In January 2003, a Cirrus SR-22 crashed in low visibility near Hill City, Minnesota. The two occupants of the recently purchased aircraft perished in the accident. The next of kin of the pilot and passenger later commenced an action against Cirrus and a university alleging that they failed to provide the pilot with adequate flight training.
The pilot, Gary Prokop, had obtained his pilot’s licence in 2001 and had logged about 225 hours of flight time (mostly on his previous aircraft, a slower and less complex Cessna 172). Mr. Prokop had not obtained his Instrument Rating. He was therefore not permitted to fly in meteorological conditions that were below VFR weather minimums.
The forecasted weather for the route flown was marginal VFR; however, it appears that the weather was worse than forecast. The aircraft was observed flying low to the ground in low visibility and shortly thereafter it impacted with terrain. The NTSB found that the cause of the accident was spatial disorientation, with a contributing factor being the pilot’s improper decision to attempt flight into marginal VFR conditions and his inadvertent flight into instrument meteorological conditions.
In order to fly the new aircraft, Mr. Prokop was required to obtain a high-performance endorsement. Although not required by the FAA, Cirrus offered transition training administered by the University of North Dakota Aerospace Foundation (“UNDAF”) as part of the purchase of the aircraft. At the completion of the training, Prokop received a high-performance endorsement that was valid in the SR-22 only.
At trial, it was alleged that Cirrus failed to warn of the dangers associated with the use of its aircraft in instrument meteorological conditions. In addition, the Plaintiffs claimed that Cirrus and UNDAF failed to provided adequate training for Prokop. A jury allocated fault as follows: Cirrus, 37.5%, UNDAF, 37.5% and the pilot, 25%. Cirrus and UNDAF appealed the decision. The appeals court ruled that Cirrus was not required to provide the training and had adequately warned Prokop of the dangers of flying into instrument meteorological conditions. The appeals court also ruled that the claim against Cirrus and UNDAF for inadequate training was barred under the “educational malpractice doctrine”.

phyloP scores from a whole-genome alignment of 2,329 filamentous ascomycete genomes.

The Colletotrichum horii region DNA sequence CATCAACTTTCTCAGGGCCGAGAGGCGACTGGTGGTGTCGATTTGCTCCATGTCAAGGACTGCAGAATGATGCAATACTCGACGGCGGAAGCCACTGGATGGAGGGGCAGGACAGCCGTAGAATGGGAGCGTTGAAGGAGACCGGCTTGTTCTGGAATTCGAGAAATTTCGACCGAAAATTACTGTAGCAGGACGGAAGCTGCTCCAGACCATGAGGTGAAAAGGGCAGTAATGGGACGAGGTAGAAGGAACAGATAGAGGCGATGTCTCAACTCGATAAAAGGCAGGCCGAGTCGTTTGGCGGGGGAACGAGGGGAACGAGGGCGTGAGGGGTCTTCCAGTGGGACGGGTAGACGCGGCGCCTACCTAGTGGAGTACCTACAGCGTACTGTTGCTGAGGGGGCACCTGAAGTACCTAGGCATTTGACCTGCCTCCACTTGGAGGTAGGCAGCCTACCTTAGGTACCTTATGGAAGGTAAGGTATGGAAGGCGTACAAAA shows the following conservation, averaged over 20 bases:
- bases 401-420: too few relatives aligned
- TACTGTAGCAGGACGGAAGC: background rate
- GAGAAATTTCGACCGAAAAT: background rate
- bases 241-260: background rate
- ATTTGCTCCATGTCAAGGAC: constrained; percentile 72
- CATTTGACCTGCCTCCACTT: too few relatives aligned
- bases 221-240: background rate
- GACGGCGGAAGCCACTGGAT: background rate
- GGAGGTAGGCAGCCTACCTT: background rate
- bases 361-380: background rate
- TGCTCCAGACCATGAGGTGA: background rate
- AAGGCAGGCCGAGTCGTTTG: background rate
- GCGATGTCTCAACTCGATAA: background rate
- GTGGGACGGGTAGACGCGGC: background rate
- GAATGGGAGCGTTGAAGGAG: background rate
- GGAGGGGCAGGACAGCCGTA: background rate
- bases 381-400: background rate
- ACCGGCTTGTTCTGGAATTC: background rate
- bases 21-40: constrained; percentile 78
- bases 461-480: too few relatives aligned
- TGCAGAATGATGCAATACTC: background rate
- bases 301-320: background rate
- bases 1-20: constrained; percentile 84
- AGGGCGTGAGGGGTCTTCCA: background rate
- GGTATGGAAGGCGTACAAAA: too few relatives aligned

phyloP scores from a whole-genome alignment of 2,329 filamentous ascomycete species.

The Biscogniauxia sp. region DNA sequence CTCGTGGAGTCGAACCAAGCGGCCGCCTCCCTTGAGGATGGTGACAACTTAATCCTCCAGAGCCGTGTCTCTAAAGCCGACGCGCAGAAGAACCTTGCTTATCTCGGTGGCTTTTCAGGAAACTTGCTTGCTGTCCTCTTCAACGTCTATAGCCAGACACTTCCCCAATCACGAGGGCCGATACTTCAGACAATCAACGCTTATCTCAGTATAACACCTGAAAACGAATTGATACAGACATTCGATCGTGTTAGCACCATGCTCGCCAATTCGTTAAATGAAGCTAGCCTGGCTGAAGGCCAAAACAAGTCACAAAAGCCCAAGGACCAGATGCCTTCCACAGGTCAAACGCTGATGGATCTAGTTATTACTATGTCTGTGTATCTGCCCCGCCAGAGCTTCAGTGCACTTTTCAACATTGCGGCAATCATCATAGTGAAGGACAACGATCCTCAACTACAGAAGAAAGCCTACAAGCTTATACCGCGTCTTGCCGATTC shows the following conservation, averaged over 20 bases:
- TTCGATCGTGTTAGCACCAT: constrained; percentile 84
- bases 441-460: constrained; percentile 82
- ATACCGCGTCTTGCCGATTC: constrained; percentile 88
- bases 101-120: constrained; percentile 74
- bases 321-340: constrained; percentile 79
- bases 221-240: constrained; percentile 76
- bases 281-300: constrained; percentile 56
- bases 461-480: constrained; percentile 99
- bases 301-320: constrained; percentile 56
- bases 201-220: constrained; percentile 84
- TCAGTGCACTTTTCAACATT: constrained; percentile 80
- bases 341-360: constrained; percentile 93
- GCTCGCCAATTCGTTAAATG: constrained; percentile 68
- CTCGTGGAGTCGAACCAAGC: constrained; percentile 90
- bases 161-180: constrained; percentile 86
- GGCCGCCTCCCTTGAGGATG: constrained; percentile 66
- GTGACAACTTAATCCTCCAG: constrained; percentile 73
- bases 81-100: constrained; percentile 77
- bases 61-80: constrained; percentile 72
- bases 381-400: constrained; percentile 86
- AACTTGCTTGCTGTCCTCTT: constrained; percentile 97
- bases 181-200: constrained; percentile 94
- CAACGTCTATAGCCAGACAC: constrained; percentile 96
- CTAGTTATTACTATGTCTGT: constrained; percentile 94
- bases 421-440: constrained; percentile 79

For policy reasons, the educational malpractice doctrine in the United States bars claims against the adequacy or quality of an educational program. Courts are considered to be inadequately suited to determine the standard or quality of education provided by an institution. In addition, calculating damages for these types of claims (such as loss of income) would be extremely difficult, if not impossible.
On June 28, 2011, the Minnesota Supreme Court agreed to further review the appeals court decision. We will continue to monitor this proceeding and will post an update when the Supreme Court’s ruling is handed down.
Although no claims for educational malpractice have been successful in Canada to date (see Hozaima v. Perry et al.), courts have been reluctant to strike these lawsuits at the pleading stage. If the conduct of a teacher or institution is found to be sufficiently egregious, a plaintiff might be successful. Generally though, disputes of a purely academic nature are meant to be handled by an educational institution’s internal mechanisms.